Maybe the local coffee shops offer meeting support services. One is less expensive, but needs one day’s notice. The other is more expensive, but can respond with a two-hour’s notice. A scheduling system can search out the options, and offer the organizer choices and prices. Just as the BAS was notified of a meeting for 20, so, too, is the chosen caterer. The service provided by the coffee shop may be a process that arrives with coffee half an hour in advance. The service request can be the same as received by the BAS. The facility’s housekeeping service, whether in-house or outsourced, can receive the same notification, even though the service it offers is to arrange the furniture in advance and to clean up afterwards.

This pattern is a general pattern. Consider scheduling medical facilities. An expensive resource, such as an MRI system, is often scheduled day and night. A one-hour apointment using the MRI may require considerable set-up time. A single patient visit may involve multiple groups with multiple lead times and costs that vary by time of day. Medical groups may provide disabled veterans with transportation to and from the hospital. This transport service may be provided between 7:00 AM and 3:00 AM by in-house staff, requiring three-hour’s notice. After hours, the group may arrange for taxi or medical transport service. Depending upon schedule, patient medical state, origination and destination, and costs, the scheduler may be offered a number of decisions. The software presenting the choices needs only a limited amount of information to filter the services and to present them to the scheduler.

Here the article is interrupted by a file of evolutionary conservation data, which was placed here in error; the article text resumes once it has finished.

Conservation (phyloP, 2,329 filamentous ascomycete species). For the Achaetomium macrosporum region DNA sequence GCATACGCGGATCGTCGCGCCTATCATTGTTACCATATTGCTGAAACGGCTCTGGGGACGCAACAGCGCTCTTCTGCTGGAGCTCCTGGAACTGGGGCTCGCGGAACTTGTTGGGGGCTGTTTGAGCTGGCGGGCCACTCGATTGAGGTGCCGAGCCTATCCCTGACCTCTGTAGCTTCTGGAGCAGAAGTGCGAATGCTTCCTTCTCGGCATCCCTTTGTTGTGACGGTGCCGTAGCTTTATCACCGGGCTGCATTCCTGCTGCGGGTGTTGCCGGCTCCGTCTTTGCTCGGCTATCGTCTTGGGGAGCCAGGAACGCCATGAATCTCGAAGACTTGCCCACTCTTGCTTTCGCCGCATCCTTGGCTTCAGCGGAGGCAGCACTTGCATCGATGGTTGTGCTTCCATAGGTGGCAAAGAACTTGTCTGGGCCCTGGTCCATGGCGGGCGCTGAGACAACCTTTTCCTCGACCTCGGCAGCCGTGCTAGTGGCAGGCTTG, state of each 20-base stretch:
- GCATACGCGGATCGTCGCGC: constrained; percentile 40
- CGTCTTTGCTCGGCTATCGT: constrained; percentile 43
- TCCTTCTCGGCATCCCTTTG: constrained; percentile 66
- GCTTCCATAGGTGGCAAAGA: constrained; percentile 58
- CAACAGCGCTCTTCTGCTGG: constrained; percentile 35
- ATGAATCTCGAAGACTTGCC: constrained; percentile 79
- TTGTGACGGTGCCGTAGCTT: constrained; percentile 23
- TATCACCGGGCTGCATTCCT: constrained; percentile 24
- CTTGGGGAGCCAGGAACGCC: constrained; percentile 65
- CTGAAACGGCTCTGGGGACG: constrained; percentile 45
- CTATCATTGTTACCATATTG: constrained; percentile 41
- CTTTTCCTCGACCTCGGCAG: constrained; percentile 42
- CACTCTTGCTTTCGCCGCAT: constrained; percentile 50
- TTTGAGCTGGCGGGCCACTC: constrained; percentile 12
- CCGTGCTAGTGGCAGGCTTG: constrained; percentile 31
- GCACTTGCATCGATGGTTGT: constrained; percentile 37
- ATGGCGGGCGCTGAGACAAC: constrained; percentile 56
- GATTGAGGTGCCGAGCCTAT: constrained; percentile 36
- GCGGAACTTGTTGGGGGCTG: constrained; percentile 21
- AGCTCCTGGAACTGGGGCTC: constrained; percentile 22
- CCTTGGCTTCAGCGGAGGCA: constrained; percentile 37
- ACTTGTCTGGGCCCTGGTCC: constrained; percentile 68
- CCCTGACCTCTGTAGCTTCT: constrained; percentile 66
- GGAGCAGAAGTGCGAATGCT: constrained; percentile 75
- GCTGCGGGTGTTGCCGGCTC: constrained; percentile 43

For each of the examples described above, a system is able to select from among services advertised, by schedule, by price, and by requirements, and narrow down to services that fit the need. Such a system may make a final decision of which service to use, or can present the final candidates to an end user with properly distinguishing characteristics. The distinguishing information can easily be exchanged using WS-Calendar and EMIX Terms.

In today’s new economy, people are inventing their own jobs based on radical outsourcing. New service markets are being built around services such as TaskRabbit. Local cooperatives such as LoadedBikes in Chicago offer just-in-time delivery to local and national services through aggregation of peers. Within a class of service, the WS-Calendar and EMIX Terms provide the information needed to select services and to assemble seamless aggregates.

The common information models of schedule and of EMIX Terms are the foundation for even more interesting applications that can be built using peer-to-peer interactions. Peers can compete for constrained resources over time, trading slight changes in schedules using market-like interactions. Because of the simplicity of the interactions, systems assembled in this way can be self-integrating and self-optimizing. This offers interesting possibilities for microgrids and other systems of systems. That conversation is out of scope in this series, but it can begin through thinking about these common information exchanges.